The morning began with a downpour of rain, a clear sign that marks the beginning of autumn in the Valley. But, by 1 p.m. the sun broke through the gray clouds making it perfect afternoon for a walk.
On Oct. 24 Ha-Shilth-Sa met with mother and son duo, Agnes and Chancellor Jack as they prepared to head out for their daily walk. From 10th Avenue and Redford Street, they planned to walk for roughly an hour towards West Coast General Hospital on one side of the road, and then back toward 10th Avenue on the other side. The whole way they would be picking up litter from the side of the road and talking.
The pair go out for a minimum of one hour each day and are well-known across town as they walk together, picking up litter.
“We just started picking up garbage, we didn’t even talk about it.” said Jack.
They often spent their time together being active outdoors, said Jack. Since September, their daily walks became something that would allow them to give back to the community.
Jack said that she’s lived in Port Alberni for more than 35 years.
“Might as well give [people] a better impression [of] our town,” said Jack. “When they're driving into town it's gonna be nice and clean.”
The two say they often find work gloves, takeout food packaging, cigarette butts, and coffee cups scattered along the roads.
They have walked River Road a few times now. When Jack drives down River Road she admires how good it looks without litter.
“We even notice when new litter is left behind,” said Jack.
Jack has been through hardships in recent years including the loss of her daughter, and then being hit by a vehicle only weeks afterward. And then there was the misplacement of her daughter's head stone by the cemetery. Jack also underwent surgery to treat diverticulitis which has been difficult for her to adjust to.
Jack said in the hospital she struggled to cope with the life changes that accompany her surgery. She worried about the care and adjustments she would have to undergo at home.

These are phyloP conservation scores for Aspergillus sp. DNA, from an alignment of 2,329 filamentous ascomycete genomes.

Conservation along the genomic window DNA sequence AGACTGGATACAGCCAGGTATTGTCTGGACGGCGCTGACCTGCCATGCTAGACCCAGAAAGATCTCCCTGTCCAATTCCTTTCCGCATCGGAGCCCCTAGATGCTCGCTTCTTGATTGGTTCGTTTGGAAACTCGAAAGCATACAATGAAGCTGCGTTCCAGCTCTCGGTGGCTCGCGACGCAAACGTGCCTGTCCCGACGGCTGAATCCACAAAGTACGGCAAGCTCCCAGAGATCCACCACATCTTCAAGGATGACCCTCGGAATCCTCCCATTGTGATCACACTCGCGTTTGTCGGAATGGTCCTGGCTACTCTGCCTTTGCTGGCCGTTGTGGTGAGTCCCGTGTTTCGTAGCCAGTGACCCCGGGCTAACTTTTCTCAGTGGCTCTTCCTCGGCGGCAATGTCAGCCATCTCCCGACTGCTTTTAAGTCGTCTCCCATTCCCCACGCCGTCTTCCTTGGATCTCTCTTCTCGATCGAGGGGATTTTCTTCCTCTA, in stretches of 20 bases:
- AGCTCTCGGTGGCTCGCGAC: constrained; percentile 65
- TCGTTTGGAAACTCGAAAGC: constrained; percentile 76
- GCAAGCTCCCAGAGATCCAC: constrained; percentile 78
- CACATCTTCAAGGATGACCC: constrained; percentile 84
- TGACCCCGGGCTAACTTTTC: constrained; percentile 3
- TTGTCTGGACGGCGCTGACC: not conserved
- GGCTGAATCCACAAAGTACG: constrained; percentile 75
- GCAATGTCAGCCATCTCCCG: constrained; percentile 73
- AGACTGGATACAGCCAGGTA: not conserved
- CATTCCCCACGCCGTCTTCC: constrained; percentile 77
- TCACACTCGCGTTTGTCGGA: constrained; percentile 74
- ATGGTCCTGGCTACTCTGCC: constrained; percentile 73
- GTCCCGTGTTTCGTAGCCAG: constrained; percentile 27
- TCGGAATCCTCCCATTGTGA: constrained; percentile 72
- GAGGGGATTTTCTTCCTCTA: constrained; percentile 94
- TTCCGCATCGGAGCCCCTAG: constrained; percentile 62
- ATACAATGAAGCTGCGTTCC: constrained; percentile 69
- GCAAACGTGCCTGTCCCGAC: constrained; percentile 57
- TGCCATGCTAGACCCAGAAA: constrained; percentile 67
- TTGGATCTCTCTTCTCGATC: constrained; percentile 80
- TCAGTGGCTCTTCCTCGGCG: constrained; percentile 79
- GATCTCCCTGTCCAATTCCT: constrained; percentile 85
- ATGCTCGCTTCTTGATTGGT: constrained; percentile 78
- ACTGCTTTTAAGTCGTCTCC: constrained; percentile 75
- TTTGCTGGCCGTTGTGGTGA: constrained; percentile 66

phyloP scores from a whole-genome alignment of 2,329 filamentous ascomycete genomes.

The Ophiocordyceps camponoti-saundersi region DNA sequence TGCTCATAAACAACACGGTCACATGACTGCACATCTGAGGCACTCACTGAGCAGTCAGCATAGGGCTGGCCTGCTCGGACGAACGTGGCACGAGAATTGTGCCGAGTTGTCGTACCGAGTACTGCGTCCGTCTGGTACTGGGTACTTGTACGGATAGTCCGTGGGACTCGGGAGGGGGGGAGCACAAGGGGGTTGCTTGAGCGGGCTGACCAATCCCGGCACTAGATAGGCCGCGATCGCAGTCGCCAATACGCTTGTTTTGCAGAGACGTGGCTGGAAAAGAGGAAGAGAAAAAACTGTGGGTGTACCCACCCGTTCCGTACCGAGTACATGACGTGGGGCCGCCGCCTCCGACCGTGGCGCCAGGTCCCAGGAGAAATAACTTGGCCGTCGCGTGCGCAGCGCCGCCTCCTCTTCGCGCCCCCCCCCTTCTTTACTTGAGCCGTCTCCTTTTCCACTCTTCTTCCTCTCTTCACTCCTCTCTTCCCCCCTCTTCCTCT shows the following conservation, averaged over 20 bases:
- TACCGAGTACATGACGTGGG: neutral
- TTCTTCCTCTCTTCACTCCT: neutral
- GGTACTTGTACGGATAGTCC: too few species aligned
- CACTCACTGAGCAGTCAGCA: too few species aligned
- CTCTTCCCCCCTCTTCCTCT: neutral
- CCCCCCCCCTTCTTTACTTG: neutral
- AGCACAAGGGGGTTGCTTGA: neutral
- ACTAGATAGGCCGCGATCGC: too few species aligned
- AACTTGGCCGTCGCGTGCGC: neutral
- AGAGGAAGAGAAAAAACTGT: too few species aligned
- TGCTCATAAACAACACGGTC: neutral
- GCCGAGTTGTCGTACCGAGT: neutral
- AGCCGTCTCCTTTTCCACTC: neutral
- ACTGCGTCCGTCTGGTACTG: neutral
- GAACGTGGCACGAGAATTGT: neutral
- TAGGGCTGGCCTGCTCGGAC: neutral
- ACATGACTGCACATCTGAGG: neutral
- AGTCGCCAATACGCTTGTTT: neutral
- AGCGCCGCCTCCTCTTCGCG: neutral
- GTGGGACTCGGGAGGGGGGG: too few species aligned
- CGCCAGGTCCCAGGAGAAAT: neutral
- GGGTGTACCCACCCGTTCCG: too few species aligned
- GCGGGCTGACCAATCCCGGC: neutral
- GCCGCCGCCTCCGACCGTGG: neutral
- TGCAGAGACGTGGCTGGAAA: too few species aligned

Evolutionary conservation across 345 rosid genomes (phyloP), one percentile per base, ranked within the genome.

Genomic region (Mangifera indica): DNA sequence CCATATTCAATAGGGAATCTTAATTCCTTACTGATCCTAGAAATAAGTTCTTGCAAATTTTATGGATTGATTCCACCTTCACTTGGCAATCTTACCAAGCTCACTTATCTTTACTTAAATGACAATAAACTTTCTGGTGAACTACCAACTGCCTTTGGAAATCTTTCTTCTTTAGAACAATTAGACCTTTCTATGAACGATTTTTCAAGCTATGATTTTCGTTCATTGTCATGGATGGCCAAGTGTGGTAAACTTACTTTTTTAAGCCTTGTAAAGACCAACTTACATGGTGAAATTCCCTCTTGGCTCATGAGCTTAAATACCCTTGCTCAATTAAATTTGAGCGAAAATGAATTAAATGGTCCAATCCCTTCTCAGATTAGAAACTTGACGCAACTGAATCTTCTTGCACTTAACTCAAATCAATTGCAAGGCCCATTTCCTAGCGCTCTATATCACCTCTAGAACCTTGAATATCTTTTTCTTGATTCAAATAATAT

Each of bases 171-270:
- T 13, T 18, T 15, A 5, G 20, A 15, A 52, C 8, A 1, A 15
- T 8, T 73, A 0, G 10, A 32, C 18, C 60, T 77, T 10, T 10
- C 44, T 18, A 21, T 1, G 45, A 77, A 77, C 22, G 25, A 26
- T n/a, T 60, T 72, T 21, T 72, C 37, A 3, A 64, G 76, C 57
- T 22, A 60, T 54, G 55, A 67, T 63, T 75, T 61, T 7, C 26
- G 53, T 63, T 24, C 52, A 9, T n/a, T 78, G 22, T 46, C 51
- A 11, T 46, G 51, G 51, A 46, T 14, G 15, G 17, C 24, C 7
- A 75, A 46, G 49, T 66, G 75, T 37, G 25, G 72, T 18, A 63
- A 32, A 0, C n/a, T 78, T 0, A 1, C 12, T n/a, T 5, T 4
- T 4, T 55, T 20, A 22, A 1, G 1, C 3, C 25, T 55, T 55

She had dark thoughts, and contemplated suicide.
Normally her late-daughter would have helped care for her through recovery.
Jack said that she felt very supported by her son through the whole process as she recovers from surgery.
“This, here, really helps release a lot of stress,” said Jack. “Walking and talking… is the best kind of medication,” said Jack.
Jack had been walking every day for about three years before her surgery. Afterwards, she couldn’t walk, and struggled to sleep. It took about three months before Jack started going for walks again.
“My legs felt like sledgehammers,” said Jack. “I didn't like it, but I kept on going every day.”
Because of some of the major changes in her life she has contemplated her purpose and has shifted her attitude, said Jack.
“It's been a real trial. I've been challenged quite a bit and I keep on standing back up on my two feet,” said Jack.
“I mean, not only picking up garbage - it’s doing some sort of good deed for someone every single day,” she continued. “Even if it's just to put a smile on their face and make a difference for someone because you know, it definitely does for me.”
The pair occasionally use the money collected from recycling to treat each other to food.
Their walks are something they look forward to and a way to spend quality time together. Jack said that she enjoys their walks because it has helped them open up to one another.
Chancellor Jack said that they walk about the same amount every day, and that he looks forward to it.
“It’s a lot of fun,” he said.
Jack is scheduled for reversal surgery in December. She hopes that the reversal will be successful, and her quality of life improves.